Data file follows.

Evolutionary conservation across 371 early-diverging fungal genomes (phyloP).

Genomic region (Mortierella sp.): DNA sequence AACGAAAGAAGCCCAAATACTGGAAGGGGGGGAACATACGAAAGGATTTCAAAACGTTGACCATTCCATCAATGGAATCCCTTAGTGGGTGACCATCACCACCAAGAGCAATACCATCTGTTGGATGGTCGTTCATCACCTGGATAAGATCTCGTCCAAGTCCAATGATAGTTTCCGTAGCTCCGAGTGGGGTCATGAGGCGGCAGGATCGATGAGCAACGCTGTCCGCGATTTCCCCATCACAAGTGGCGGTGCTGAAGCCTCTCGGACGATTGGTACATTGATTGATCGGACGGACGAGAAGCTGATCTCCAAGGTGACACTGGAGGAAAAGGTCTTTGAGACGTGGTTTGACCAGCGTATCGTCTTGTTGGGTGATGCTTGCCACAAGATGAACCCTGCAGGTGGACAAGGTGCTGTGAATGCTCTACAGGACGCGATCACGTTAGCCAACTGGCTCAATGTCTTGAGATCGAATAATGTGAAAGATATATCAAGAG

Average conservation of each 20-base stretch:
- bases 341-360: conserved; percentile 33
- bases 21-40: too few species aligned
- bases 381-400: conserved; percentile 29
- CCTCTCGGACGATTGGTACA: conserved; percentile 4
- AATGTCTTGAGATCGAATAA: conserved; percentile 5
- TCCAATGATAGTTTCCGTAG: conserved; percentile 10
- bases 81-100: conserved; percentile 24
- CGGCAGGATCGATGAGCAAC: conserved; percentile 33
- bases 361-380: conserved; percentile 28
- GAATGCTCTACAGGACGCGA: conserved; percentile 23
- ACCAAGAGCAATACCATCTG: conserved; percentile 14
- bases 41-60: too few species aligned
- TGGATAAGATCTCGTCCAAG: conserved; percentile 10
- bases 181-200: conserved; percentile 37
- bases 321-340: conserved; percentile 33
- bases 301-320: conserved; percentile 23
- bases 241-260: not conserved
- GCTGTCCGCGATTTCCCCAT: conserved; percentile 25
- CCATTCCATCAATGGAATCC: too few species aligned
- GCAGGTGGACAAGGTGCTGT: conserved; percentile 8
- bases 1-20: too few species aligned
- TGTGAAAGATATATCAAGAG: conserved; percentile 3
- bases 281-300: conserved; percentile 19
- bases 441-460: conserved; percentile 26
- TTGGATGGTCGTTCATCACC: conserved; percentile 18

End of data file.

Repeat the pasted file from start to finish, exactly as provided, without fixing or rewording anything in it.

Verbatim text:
Evolutionary conservation across 371 early-diverging fungal genomes (phyloP).

Genomic region (Mortierella sp.): DNA sequence AACGAAAGAAGCCCAAATACTGGAAGGGGGGGAACATACGAAAGGATTTCAAAACGTTGACCATTCCATCAATGGAATCCCTTAGTGGGTGACCATCACCACCAAGAGCAATACCATCTGTTGGATGGTCGTTCATCACCTGGATAAGATCTCGTCCAAGTCCAATGATAGTTTCCGTAGCTCCGAGTGGGGTCATGAGGCGGCAGGATCGATGAGCAACGCTGTCCGCGATTTCCCCATCACAAGTGGCGGTGCTGAAGCCTCTCGGACGATTGGTACATTGATTGATCGGACGGACGAGAAGCTGATCTCCAAGGTGACACTGGAGGAAAAGGTCTTTGAGACGTGGTTTGACCAGCGTATCGTCTTGTTGGGTGATGCTTGCCACAAGATGAACCCTGCAGGTGGACAAGGTGCTGTGAATGCTCTACAGGACGCGATCACGTTAGCCAACTGGCTCAATGTCTTGAGATCGAATAATGTGAAAGATATATCAAGAG

Average conservation of each 20-base stretch:
- bases 341-360: conserved; percentile 33
- bases 21-40: too few species aligned
- bases 381-400: conserved; percentile 29
- CCTCTCGGACGATTGGTACA: conserved; percentile 4
- AATGTCTTGAGATCGAATAA: conserved; percentile 5
- TCCAATGATAGTTTCCGTAG: conserved; percentile 10
- bases 81-100: conserved; percentile 24
- CGGCAGGATCGATGAGCAAC: conserved; percentile 33
- bases 361-380: conserved; percentile 28
- GAATGCTCTACAGGACGCGA: conserved; percentile 23
- ACCAAGAGCAATACCATCTG: conserved; percentile 14
- bases 41-60: too few species aligned
- TGGATAAGATCTCGTCCAAG: conserved; percentile 10
- bases 181-200: conserved; percentile 37
- bases 321-340: conserved; percentile 33
- bases 301-320: conserved; percentile 23
- bases 241-260: not conserved
- GCTGTCCGCGATTTCCCCAT: conserved; percentile 25
- CCATTCCATCAATGGAATCC: too few species aligned
- GCAGGTGGACAAGGTGCTGT: conserved; percentile 8
- bases 1-20: too few species aligned
- TGTGAAAGATATATCAAGAG: conserved; percentile 3
- bases 281-300: conserved; percentile 19
- bases 441-460: conserved; percentile 26
- TTGGATGGTCGTTCATCACC: conserved; percentile 18